Thorpe's was the best performance in the history of the championships - until Phelps went to Barcelona last August and had an unprecedented five world records. That helped Phelps forge eight world-record performances this year. Thorpe had none, and in 2002, he got faster only in the 400 freestyle.

Toward the end of last year, he changed coaches, ditching Doug Frost for Stacey Menzies. The 800 free, a non-Olympic event, was dropped from his world championship program. In Barcelona, he repeated in the 200 and 400 freestyles. Thorpe also gained a silver, behind Phelps, in the 200 individual medley and bronze in the 100 free.

Thorpe's total of overall world titles is a record six. He has one individual Olympic gold, no more than Hackett, who scored his in the 1,500 freestyle. With seven gold medals in the 1,500, Australians are most proud of their legacy in that macho event, so why is Thorpe so much more celebrated?

"The respect we have is the same," Hackett said, "but his profile is more recognized. He has a level of performance in more events, and when you do that, you're going to be on TV a lot more. Not only that, Ian has promoted himself a lot more, gone more places, done more world media."

Low-key interlude

Thorpe spent much of November in Arizona, training at altitude and enjoying anonymity, American style.

"It was really nice to go over there," Menzies said. "Ian's identity was low-key. The image Ian has here is extraordinary, the same as when he goes to Japan. It's very flattering to walk down the street. With that comes a price tag.

"His life has to be governed in a certain way. He can't go and be a normal 21-year-old. I suppose there's a price tag for anything. Movie stars and people like that have a very sheltered life, in a lot of regards."

Thorpe contacted Mark Spitz about how to handle being a swimming legend, but the Australian has provided the template for Phelps.

Flash back to Fukuoka, Japan, site of the 2001 world championships, in which Phelps won his first international title. They were the last two competitors out of the natatorium one night, and Phelps absorbed the scene as Thorpe was treated like the fifth Beatle.

Over the next eight months, a thousand questioners will ask Phelps about a possible assault on Olympic history and Spitz's record seven gold medals in 1972.

"We don't look at the interest as pressure," Phelps will reply. "We look at it as support."

The stock answer was borrowed from Thorpe.

Representatives of Phelps have discussed a partnership with Asahi TV, to reach the Japanese market.

Who already has a deal with that network? Thorpe.

In order to narrow his focus, Phelps will become more selective with the media. His own biographer has trouble getting an audience with Thorpe.

The physical gifts, the arduous training, the cutting-edge marketing, Thorpe has been there and done that, but the similarities pre-date a rivalry that the Australian is loath to acknowledge.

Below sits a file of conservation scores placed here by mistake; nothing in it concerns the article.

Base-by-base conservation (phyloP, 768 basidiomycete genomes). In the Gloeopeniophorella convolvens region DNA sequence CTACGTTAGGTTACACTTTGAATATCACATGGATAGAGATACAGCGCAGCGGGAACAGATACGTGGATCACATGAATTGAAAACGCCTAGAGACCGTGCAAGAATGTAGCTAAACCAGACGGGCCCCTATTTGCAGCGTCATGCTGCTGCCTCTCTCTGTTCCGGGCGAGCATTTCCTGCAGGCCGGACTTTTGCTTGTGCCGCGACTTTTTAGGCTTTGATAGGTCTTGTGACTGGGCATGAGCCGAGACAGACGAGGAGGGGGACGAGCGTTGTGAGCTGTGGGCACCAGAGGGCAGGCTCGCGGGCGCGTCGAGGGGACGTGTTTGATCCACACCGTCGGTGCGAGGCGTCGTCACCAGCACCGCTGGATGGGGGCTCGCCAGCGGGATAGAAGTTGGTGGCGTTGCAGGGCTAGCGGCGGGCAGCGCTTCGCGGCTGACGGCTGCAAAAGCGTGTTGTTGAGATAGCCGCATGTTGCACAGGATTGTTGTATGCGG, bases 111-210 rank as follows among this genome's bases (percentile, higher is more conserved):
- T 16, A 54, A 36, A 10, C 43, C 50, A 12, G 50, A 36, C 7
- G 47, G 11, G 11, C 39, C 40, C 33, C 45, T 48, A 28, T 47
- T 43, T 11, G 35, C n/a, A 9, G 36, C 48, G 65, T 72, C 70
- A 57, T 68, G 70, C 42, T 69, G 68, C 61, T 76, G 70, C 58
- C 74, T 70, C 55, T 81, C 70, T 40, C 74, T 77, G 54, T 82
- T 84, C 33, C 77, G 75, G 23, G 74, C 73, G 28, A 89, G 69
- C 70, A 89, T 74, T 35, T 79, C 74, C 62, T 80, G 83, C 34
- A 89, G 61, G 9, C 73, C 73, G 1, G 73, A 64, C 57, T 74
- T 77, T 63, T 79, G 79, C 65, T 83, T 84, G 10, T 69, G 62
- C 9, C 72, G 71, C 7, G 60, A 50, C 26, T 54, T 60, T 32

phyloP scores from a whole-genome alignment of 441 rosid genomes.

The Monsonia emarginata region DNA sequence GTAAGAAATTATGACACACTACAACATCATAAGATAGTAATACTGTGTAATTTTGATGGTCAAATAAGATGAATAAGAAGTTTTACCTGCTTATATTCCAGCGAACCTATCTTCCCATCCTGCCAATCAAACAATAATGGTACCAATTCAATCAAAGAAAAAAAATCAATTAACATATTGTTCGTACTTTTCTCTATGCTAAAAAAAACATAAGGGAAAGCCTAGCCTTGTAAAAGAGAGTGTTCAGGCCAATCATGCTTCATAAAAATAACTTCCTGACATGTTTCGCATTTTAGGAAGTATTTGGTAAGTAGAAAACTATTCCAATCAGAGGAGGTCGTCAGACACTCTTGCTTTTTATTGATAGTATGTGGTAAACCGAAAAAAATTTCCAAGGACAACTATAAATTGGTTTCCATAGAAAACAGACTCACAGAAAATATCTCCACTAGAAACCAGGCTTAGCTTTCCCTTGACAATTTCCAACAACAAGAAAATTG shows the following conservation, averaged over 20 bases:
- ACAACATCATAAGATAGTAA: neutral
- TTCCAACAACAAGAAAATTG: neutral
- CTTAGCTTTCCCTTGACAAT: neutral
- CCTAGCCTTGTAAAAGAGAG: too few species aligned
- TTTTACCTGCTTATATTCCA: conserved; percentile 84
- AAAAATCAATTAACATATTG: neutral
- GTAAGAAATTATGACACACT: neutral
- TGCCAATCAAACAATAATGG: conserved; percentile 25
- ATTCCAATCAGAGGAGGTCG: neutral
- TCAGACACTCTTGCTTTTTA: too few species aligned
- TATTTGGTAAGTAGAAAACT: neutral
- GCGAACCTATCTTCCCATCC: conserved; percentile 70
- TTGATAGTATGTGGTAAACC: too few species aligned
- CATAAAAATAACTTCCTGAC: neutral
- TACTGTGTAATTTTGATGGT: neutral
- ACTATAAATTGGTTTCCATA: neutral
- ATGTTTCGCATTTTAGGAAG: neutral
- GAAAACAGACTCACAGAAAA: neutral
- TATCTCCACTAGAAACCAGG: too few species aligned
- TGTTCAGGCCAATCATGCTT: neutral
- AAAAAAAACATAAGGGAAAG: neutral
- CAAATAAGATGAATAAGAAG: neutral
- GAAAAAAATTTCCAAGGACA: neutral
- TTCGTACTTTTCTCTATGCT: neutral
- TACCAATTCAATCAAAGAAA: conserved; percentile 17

Each was nurtured by a schoolteacher mom. Whereas Phelps was initially afraid to put his face in the water, Thorpe was once determined to be allergic to chlorine. They drafted behind swimming sisters. Would you believe Whitney Phelps and Christina Thorpe both competed in the 1995 Pan Pacific Championships?

Phelps will steer clear of upcoming World Cup stops in Europe. Thorpe went there last winter and took ill afterward. He passed on last April's Duel in the Pool, and it was the first in a series of no-shows that miffed Phelps.

Thorpe invited Phelps to come Down Under and train. Phelps did just that last spring, but at the last minute Thorpe sent word that he would be out of town. Last month at the Qantas Skins, a hastily conceived relay matching them on the anchor was added as a climax. Complaining of jet lag after flying in from Flagstaff earlier that day, Thorpe begged out, but a weary Phelps slogged on.

Possible routes

It could all lead to an interesting third week of August in Athens, where they might collide if Phelps is serious about seeking an unprecedented five individual gold medals.

That would require another event on his international program. Phelps could challenge Ian Peirsol in the 200 backstroke, but that would require four races on both of the sixth and seventh days of Olympic swimming.

Another scenario would put Phelps in the 200 freestyle, where Thorpe has six of history's seven fastest times. Last year, Phelps was four seconds slower than Thorpe, but in 2003 the gap between their seasonal bests shrunk to .85 of a second.

Thorpe's notable quote in the Australian media guide for the worlds read, "I don't believe anyone is unbeatable or anything is impossible," but he was skeptical when asked recently if Spitz's record is sacrosanct.

"I think it is unattainable for me and unattainable for anyone," Thorpe told the media after being honored at the Australian Swimmer of the Year Awards in Melbourne earlier this month.

Thorpe knows expectations and that the Americans have work to do in several relays. He may be right, but what does Phelps think?

"If he says that it can't be done, then obviously, he thinks he can't do it," Phelps said. "That's not to say someone else can't."